One of my favorite Christmas songs is perhaps an unexpected one: Blue Christmas. It’s a song from the ‘50s performed by Elvis and many others about a Christmas when everything is red and green and joyful, but the singer feels blue because a loved one is not near.
Each Christmas we gather to give thanks for Jesus’ coming.
We hang up beautiful decorations of crimson, evergreen, and gold, but the celebration is also tinted blue by nostalgia: with fond old memories, with echoes of years gone by, and with melancholy shadows.
Christmas is not only for rejoicing, but also for reflecting.
So each Christmas, while we celebrate Jesus’ coming, we also miss those loved ones who are not with us: we miss those who have died, leaving an empty seat at the table, we miss those who are serving in the military, leaving only a flag in the yard, we miss those who are far away because of an opportunity for success, we miss those who are not celebrating with us because a relationship failed, we miss those who we only get to see this Christmas in a picture frame.
We remember what they would have brought to family meals, what they would have worn tonight, how they would sing carols both loudly and off-key. So while we eat the celebration sweets, we find in our mouth the unexpected taste of bitterness. Yet despite our distance from some of those we love, despite the real pain we experience, despite the blueness we may feel, Christmas is less blue because Jesus came.
Jesus’ birth is not merely a historical event with no consequence, but Jesus’ coming makes a real difference in how real people cope with their distance from loved ones right now.
When God’s messengers appear to the shepherds, they announce they have good news. (Luke 2:10)
Now imagine what it’s like when someone bursts through your door and yells they have good news. Everyone stops what they’re doing. Newspapers are laid down. TVs are ignored. Conversations end. Because good news has arrived.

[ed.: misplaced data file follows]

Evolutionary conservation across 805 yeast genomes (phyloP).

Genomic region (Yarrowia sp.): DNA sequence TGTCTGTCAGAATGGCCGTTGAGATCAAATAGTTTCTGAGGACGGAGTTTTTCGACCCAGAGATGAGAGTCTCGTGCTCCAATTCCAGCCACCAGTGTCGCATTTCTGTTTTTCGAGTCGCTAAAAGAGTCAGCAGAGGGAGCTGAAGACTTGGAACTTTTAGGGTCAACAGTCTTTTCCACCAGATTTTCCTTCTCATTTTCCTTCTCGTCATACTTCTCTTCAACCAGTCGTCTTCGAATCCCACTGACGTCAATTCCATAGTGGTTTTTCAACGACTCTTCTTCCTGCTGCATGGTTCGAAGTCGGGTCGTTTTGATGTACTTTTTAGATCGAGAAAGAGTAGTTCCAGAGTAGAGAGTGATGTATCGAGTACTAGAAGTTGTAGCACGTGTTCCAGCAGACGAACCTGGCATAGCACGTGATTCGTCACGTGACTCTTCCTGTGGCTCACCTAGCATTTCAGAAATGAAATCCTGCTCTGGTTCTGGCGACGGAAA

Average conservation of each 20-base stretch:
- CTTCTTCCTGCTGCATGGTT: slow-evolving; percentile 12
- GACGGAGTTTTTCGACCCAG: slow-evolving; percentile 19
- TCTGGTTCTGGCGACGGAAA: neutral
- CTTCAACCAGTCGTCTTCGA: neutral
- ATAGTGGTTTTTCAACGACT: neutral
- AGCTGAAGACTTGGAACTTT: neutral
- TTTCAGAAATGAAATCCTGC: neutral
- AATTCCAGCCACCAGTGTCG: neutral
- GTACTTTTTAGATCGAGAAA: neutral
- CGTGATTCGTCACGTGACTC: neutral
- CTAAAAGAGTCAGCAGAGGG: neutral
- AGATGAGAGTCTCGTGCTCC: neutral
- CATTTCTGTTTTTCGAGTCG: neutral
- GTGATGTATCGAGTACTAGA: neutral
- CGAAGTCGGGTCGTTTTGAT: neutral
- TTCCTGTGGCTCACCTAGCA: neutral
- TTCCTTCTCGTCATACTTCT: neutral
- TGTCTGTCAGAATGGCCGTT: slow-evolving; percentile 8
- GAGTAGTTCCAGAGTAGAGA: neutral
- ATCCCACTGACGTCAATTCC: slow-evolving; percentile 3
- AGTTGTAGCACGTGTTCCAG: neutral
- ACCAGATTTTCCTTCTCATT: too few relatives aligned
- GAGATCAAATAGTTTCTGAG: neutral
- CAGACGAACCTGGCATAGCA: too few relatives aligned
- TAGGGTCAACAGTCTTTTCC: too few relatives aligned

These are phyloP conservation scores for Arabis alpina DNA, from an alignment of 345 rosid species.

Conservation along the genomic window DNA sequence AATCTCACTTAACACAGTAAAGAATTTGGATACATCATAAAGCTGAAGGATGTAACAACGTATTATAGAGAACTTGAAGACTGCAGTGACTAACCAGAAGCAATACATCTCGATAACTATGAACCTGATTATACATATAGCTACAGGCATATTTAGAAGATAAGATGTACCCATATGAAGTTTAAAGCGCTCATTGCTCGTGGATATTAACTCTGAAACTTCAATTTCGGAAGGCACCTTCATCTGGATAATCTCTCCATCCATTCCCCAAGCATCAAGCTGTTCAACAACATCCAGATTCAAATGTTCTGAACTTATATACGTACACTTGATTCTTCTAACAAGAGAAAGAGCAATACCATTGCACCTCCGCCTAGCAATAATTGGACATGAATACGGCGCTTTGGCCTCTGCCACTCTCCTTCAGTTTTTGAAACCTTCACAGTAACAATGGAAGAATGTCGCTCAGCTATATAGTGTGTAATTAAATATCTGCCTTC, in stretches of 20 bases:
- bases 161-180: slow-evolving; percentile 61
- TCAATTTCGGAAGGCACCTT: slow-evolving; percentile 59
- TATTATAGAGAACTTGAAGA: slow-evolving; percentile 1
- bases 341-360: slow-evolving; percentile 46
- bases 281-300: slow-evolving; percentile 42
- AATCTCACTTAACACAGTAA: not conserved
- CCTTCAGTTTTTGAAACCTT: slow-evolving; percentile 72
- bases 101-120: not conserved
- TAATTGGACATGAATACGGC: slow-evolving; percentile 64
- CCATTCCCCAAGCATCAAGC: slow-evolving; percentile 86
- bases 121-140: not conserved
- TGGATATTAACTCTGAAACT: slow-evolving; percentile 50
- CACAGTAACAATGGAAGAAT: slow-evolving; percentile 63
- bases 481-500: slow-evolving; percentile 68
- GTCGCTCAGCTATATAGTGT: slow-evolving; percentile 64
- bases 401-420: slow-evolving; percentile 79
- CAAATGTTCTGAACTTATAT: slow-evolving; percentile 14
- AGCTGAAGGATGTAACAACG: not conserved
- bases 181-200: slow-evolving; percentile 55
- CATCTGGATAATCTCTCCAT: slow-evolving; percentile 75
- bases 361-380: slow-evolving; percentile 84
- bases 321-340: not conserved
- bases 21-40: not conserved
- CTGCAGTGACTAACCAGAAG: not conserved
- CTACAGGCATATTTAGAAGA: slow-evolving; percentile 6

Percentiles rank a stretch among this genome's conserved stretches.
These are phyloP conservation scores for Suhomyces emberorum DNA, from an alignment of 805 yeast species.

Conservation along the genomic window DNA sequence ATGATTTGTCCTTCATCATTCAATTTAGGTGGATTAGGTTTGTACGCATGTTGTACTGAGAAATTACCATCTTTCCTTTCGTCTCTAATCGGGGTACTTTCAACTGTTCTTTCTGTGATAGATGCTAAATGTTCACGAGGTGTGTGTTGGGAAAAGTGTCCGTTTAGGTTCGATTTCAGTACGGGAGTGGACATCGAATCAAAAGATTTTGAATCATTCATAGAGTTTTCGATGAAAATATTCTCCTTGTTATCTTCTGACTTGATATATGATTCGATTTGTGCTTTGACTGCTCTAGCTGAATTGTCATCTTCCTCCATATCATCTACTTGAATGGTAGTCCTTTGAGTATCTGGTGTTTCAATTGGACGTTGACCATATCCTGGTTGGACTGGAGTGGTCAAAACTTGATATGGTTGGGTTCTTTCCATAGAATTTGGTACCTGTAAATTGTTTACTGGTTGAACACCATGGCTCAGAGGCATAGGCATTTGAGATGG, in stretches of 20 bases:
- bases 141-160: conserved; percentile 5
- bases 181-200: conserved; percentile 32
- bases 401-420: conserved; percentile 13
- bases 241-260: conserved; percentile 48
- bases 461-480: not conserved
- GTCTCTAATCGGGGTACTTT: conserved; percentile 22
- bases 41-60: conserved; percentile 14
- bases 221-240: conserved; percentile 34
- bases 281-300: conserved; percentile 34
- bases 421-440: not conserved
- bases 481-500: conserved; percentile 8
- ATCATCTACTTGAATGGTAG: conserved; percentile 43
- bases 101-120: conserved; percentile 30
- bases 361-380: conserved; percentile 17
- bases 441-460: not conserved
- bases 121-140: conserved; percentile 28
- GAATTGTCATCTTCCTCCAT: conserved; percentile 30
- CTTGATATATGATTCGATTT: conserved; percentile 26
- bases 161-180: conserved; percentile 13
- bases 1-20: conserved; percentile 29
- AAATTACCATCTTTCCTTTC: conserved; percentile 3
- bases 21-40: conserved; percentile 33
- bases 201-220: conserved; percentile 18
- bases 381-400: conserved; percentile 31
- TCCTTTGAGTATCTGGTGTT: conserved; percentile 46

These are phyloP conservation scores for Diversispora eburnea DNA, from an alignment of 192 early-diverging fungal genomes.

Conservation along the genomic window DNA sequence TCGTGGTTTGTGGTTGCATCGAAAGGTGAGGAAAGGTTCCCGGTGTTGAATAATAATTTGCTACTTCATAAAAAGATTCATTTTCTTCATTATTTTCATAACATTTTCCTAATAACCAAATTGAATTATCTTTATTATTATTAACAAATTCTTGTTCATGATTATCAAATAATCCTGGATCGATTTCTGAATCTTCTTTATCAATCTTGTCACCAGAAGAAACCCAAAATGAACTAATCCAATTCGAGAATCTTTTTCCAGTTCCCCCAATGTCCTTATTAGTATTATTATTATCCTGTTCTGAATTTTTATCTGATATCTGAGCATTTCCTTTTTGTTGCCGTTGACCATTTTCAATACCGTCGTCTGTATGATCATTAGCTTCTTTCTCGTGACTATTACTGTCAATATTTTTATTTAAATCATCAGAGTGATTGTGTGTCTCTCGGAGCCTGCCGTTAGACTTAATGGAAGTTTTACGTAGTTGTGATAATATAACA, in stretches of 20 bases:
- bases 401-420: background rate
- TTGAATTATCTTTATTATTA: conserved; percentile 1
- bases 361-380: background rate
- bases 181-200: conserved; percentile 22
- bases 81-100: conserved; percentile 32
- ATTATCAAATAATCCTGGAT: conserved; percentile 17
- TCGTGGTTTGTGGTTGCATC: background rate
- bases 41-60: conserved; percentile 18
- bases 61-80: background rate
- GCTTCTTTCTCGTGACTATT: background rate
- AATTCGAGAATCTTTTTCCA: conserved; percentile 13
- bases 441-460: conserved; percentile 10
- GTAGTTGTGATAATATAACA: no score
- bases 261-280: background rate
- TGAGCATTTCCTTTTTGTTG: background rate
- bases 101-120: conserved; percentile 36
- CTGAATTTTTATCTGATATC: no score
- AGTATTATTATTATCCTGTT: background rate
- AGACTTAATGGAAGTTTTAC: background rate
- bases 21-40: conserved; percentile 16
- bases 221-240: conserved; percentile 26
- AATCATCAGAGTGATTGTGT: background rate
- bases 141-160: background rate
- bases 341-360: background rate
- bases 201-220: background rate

Now imagine someone runs into your house and yells, “I have good news! Your credit cards are paid off!” or your mortgage, or your vehicles.
If that happened, you’d be thrilled! And yet when we hear the good news that our debt of sin has been paid by Jesus, most people just shrug. It’s no big deal. They pick up the paper. Turn back to the tv. Resume the conversation.
The good news of Jesus seems trivial when your life is ok, your health is stable, when all is well.
But when your life crashes, health disappears, and caskets are picked out, the good news of Jesus gives peace, comfort, and hope. When all we have left of someone is their memory, we must hold that memory rightly: not as a perpetual injury, not as an uncorrectable regret, but only as a heavenly promise that does not decrease our trust in God, but increases our expectation, our yearning, our anticipation of glory.
And so, whatever we’ve been through this year, we celebrate the good news of Jesus coming.
- We have seen health come and health go, yet tonight we praise the Lord.
- We have battled addictions and sometimes won and sometimes lost, yet tonight we praise the Lord.
- We have been disappointed by friends and disappointed our friends, yet tonight we praise the Lord.
- We have gotten fired, fed up, or just bored, yet tonight we praise the Lord.
- We have made promises to God and broken them shamelessly, yet tonight we praise the Lord.
- We have seen marriages fall apart and babies come unexpected, yet tonight we praise the Lord.
- We have seen Christianity laughed at, persecuted, and antiquated, yet tonight we praise the Lord.
- We have seen martyrs “of whom the world was not worthy” (Hebrews 11:38) rounded up, threatened, and decapitated, yet tonight we praise the Lord.
- We have buried old friends and precious young ones too, yet tonight we praise the Lord.
For whatever blues come our way, whatever pain or loss or trial, how ever many sobbing funerals we attend or condescending laughs we hear, the church militant marches on, even with a limp in its step, a pain in its heart, and a tear in its eye, confident that because of the good news that Jesus paid our debt of sin, somewhere across the veil of time, when those we now see only in picture frames we again see face to face, when empty seats at the table are once again filled, when we are truly home and no longer alone, in God’s good time, when The End begins, and tatters, and torment, and terror are no more, but only “broad, sunlit uplands” (Churchill) then each tear of grief and pain shall be replaced with unnumbered shouts of joy.